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Brachytherapy

Brachytherapy

What is the Brachytherapy?

Brachytherapy is also known as internal radiotherapy which is used to treat various types of cancers. In this form of radiotherapy, a radioactive material is implanted inside your body as close to the cancer as possible. In Brachytherapy your doctor can use higher doses of radiation to more specific areas of the body. Your doctor may recommend you for Brachytherapy alone or may combine it with other form of cancer treatment.

There are three types of brachytherapy,

  • Low-dose rate (LDR) brachytherapy: LDR implants emit low doses of radiation released over time — from several hours to several days. Your treating doctor will remove the implant post treatment. Low-dose rate brachytherapy requires hospital stay.
  • High-dose rate (HDR) brachytherapy: HDR brachytherapy is often performed on an out-patient basis. The HDR implant delivers high doses of radiation for approximately 10 to 20 minutes. Your doctor later removes the implant. Treatment times vary and there may be one or two sessions a day over a number of days or weeks. Once radioactive material is removed, you can get back to your daily routine.
  • Permanent brachytherapy: In this type, radioactive implant emits radiation until there’s no radiation left in it. These implant are about the size of a grain of rice and remains in your body. This treatment is also known as seed implantation. During permanent brachytherapy, you might have to follow certain restrictions while visiting someone or distance may need to be maintained. Once the treatment is over, restriction will be removed.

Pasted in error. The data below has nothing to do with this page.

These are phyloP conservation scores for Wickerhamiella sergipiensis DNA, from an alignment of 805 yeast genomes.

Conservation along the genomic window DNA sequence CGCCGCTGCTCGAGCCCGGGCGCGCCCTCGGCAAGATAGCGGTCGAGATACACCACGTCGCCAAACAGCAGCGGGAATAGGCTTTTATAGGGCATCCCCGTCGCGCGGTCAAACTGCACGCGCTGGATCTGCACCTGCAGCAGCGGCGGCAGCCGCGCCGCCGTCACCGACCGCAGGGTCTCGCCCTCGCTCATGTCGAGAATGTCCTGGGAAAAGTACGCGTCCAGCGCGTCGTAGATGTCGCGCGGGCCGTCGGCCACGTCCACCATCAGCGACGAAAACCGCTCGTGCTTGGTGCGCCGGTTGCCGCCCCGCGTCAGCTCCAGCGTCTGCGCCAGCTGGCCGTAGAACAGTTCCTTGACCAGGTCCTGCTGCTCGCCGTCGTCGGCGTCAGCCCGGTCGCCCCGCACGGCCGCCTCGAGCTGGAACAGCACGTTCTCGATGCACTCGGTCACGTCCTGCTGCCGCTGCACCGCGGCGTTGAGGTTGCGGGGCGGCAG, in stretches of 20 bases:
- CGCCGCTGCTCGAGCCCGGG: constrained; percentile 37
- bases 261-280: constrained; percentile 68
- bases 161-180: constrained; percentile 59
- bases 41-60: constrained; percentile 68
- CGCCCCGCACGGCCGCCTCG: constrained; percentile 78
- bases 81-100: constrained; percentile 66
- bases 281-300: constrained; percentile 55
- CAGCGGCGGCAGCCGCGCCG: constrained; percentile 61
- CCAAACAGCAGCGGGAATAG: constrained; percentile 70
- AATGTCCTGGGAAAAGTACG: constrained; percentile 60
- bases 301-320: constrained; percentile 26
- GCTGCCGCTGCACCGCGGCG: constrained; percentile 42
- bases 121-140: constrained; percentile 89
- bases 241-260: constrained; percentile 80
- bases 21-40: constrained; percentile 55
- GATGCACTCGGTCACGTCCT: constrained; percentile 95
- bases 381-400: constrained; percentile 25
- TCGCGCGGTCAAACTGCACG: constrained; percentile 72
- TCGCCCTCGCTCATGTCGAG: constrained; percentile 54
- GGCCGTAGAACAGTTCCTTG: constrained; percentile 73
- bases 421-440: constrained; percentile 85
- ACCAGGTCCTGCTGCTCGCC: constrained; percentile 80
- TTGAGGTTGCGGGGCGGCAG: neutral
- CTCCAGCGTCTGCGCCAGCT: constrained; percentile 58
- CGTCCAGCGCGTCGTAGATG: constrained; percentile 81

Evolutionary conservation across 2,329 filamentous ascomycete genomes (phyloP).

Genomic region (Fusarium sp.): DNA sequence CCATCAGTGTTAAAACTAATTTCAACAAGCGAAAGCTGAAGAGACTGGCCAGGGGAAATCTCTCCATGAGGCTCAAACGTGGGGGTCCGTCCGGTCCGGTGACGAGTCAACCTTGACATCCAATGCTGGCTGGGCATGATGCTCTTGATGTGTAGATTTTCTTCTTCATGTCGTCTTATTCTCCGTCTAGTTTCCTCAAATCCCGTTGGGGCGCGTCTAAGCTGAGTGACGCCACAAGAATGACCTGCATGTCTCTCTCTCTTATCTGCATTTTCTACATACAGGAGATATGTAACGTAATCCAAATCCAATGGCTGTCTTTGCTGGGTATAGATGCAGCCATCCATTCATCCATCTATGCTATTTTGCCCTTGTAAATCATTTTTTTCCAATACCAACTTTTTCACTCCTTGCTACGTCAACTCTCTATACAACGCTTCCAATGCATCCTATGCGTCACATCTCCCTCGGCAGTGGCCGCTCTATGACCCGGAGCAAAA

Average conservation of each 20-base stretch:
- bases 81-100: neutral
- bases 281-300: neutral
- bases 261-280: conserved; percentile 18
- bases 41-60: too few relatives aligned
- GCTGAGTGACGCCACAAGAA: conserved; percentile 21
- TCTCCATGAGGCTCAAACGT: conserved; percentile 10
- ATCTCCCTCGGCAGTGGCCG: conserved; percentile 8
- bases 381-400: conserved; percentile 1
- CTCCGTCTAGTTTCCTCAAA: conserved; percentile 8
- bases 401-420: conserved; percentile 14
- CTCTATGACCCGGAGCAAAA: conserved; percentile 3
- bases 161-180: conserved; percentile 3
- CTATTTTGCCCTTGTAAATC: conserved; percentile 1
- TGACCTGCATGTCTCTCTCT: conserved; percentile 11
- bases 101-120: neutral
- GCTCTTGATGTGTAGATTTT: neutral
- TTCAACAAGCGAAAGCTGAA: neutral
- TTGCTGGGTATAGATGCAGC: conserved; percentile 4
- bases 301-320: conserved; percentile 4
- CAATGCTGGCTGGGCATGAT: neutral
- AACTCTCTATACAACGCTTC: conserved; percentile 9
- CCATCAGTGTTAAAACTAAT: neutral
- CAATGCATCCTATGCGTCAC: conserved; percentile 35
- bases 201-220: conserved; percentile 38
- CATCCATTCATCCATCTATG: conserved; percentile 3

Why is it done?

Brachytherapy is commonly used to treat various cancers such as:

  • Brain cancer
  • Bile duct cancer
  • Breast cancer
  • Cervical cancer
  • Dermatological cancer
  • Endometrium cancer
  • Esophageal Cancer
  • Lung cancer
  • Prostate cancer
  • Rectal cancer
  • Soft Tissue cancer
  • Vaginal cancer

What happens during the procedure?

Brachytherapy involves the use of radioactive sources that are either implanted into the tumour (interstitial brachytherapy) or placed near it, generally in a body cavity (intracavity brachytherapy).

In interstitial brachytherapy, devices containing radioactive material is placed within your body tissues. Breast and Prostate cancer can be treated with this approach. Device used can be wires, balloons and tiny seeds. In intracavity brachytherapy, device containing the radioactive is placed in a body opening. Uterine and cervical cancer are often treated with this. The device are usually a tube or cylinder specifically made to fit the specific body opening.

How long will it take?

Each session of brachytherapy takes approximately 30 minutes or more, depending on the type of therapy and extent of cancer that needs to be treated.

What happens after the procedure?

Once the radioactive material is removed, you can go home as you won’t give off radiation or be radioactive. You need to be accompanied by someone.

Get in touch

To book an appointment with our Oncologist, click here

FAQs

How will I be benefitted by this?

Brachytherapy helps in reducing the chance for survival of cancer cells which usually gets divided or grows in intervals, between radiotherapy doses. The course of brachytherapy are completed in less time as compared to other radiotherapy techniques. Also, brachytherapy is often associated with fewer side effects. In HDR (High-dose rate) brachytherapy the radioactive source is placed directly inside or close to the site of the tumour. This reduces the risk of damaging the surrounding healthy tissue, while providing a very high dose of localized radiation to the tumour cells.

How to prepare for brachytherapy?

Your doctor may advise you to undergo the following pre-procedure preparations:

  • Blood test
  • Pre-treatment ultrasound, CT scan or MRI
  • Chest X- rays
  • Electrocardiogram

How much time it will take to recover?

Most of the patients return to their normal activities in few hours to days after brachytherapy.

Do I require anaesthesia?

General anaesthesia may be required while implants are inserted in the body or mild sedation may be required in some cases.

UPDATED ON 24/11/2021

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